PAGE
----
Value Networks -- The Future of the U.S. Electric Utility Industry
Electric utility companies will have to reinvent themselves to change from 'vertical to virtual' integration based on value networks segmented into six areas: generation, transmission, distribution, energy services, power markets, and IT products and services."Several forces are creating challenges and opportunities in the electric power business. Customers and legislators are pushing for greater competition, while utilities are trying to preserve the status quo. Power companies are increasingly competing against each other, much like airlines and trucking and telecommunication companies. Changes in generation, transmission, and distribution are changing every segment of the value chain.
Weiner et al. predict five ways in which the electric utility industry will be affected:
1. Prices. Competition and consolidation will result in reduced prices.
2. Contracts. The number of short-term contracts will increase, as customers buy on the spot market.
3. New products and services. De-regulation means that electric utilities will be able to offer such items as on-line billing, remote appliance scheduling and control, energy-use monitoring, home-security systems, and electrical appliance maintenance contracts.
4. Global scope. Faced with little domestic growth, utilities will have to go abroad to develop new markets.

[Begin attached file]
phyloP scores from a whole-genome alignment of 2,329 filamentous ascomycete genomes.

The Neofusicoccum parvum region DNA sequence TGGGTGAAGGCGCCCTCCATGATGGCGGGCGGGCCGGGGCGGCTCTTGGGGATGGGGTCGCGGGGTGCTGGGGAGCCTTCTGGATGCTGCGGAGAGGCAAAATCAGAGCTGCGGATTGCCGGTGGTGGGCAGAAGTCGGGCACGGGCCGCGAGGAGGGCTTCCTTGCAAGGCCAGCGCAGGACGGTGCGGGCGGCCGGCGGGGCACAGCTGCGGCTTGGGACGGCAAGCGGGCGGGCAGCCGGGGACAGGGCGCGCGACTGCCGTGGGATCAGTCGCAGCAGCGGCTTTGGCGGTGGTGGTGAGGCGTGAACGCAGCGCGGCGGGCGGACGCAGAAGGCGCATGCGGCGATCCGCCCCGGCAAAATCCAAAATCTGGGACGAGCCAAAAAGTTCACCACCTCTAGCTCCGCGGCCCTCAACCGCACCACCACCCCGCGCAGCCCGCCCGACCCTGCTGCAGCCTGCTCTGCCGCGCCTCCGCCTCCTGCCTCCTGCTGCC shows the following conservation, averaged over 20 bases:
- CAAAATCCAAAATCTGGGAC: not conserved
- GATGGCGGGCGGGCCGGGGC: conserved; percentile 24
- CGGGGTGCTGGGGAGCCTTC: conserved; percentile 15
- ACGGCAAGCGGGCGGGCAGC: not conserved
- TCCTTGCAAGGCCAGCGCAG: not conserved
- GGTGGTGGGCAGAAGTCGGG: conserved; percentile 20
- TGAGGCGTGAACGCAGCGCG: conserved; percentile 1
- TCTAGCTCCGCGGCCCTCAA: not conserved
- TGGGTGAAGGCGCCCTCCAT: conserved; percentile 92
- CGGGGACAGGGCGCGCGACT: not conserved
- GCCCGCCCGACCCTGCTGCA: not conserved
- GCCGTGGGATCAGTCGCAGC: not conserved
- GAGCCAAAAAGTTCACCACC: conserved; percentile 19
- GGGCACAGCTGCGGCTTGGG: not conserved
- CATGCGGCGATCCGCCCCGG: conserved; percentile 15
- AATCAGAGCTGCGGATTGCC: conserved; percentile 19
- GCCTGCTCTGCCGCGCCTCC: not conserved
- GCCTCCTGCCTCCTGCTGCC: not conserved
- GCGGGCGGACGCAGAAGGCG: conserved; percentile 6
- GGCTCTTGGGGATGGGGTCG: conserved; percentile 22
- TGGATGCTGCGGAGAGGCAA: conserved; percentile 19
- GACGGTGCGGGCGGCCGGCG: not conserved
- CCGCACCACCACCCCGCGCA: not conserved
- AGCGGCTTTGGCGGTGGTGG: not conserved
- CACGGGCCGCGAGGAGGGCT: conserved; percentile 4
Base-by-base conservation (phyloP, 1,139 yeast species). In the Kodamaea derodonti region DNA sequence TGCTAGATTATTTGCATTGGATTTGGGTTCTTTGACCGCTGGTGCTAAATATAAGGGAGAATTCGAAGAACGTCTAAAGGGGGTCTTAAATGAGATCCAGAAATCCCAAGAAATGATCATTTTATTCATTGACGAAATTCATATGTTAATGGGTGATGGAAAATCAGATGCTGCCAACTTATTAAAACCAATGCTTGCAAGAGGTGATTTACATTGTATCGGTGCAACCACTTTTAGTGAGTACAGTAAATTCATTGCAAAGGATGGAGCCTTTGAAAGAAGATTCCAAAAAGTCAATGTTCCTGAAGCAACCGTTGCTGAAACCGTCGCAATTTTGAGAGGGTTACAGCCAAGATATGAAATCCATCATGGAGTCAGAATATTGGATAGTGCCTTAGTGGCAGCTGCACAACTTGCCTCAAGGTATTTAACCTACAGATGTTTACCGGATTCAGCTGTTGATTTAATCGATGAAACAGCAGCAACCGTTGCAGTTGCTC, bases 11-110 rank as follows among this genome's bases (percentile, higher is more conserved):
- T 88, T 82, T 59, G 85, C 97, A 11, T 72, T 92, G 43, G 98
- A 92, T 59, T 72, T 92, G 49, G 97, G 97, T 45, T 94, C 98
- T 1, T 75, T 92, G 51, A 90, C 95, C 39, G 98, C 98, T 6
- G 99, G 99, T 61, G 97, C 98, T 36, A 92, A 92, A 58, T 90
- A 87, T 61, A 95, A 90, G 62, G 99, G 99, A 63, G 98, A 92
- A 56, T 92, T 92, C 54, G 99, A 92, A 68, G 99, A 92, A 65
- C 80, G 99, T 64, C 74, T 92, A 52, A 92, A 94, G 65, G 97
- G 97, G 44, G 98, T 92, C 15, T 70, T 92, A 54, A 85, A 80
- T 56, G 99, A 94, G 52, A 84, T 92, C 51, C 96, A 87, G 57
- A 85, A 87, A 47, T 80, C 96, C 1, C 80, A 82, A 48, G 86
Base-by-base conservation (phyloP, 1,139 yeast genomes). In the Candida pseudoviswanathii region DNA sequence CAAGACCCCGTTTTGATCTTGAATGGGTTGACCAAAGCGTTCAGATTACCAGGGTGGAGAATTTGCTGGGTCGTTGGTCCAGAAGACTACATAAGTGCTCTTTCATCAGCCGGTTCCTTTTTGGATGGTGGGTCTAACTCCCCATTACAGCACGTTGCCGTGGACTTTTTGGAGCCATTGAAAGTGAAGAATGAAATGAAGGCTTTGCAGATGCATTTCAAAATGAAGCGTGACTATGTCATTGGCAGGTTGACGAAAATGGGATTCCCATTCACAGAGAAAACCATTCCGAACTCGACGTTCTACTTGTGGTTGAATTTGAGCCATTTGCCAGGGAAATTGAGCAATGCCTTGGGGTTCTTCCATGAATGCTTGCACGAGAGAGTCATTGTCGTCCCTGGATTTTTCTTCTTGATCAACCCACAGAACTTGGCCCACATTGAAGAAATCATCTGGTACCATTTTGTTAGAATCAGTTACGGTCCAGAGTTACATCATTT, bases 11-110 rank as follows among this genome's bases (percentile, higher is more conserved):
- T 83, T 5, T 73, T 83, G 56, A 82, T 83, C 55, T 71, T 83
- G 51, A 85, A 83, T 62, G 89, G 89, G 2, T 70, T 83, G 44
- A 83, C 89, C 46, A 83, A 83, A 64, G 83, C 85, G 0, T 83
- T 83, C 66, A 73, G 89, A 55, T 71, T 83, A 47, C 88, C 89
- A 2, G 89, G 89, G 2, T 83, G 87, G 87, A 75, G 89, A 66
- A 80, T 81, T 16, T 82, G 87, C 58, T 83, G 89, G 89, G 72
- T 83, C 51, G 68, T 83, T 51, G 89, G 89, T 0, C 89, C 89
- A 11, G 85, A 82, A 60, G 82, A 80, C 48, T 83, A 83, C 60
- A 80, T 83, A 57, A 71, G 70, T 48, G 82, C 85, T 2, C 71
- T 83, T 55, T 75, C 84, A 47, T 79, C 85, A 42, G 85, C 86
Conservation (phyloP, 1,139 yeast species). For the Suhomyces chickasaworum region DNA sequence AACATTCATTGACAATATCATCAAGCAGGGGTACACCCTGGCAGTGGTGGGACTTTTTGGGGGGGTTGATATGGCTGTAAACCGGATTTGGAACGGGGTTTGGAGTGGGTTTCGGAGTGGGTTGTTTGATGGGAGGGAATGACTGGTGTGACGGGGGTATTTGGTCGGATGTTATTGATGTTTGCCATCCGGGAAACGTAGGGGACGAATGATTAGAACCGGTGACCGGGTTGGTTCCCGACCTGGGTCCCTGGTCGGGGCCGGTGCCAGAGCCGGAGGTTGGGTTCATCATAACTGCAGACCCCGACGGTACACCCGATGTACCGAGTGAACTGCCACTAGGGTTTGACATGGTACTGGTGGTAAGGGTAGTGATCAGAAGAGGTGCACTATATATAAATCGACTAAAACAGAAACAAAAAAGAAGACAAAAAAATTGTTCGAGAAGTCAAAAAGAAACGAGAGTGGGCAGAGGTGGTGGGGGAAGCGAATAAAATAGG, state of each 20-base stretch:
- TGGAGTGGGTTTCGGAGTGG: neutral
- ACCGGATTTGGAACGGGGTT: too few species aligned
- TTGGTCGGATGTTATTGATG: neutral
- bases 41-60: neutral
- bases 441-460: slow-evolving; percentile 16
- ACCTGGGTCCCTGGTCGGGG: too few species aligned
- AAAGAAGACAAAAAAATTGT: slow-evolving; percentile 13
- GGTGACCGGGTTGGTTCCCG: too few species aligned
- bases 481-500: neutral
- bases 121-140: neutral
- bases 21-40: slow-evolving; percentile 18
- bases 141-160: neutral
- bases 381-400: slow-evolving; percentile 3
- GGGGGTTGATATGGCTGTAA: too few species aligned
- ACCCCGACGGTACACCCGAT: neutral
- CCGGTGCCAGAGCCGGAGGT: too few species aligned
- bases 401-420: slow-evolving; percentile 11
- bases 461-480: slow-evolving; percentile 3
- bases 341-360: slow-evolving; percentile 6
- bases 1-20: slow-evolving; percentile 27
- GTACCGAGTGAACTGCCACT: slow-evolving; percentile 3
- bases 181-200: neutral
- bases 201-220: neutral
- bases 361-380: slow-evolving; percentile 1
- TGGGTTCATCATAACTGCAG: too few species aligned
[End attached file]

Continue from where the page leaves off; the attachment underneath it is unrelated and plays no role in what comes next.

5. Information intensity. The amount of information and computer technology to develop efficient markets will grow exponentially.
To reduce costs, increase revenue, and expand globally, utilities will have to focus on six segments of the value chain: generation companies, intelligent transmission networks, distribution companies or "WireCos," energy services or "EsCos," power markets, and IT products and services. As the industry breaks apart, new entrants focused on high-profit, high-growth niches will not own all or even most of the assets in the value chain. They will configure only those activities that add value and that customers want. The authors foresee the evolution of three value network models:
1. Regulated value networks. States will mandate the initial form of value network in a transition to competition.
2. Virtual value networks. Each company will manage its own assets and competencies and expand its product scope to include energy and energy services, telecommunications, computing, and facility services.
3. Customer-designed value networks. With technology and direct market access, customers will manage their own networks.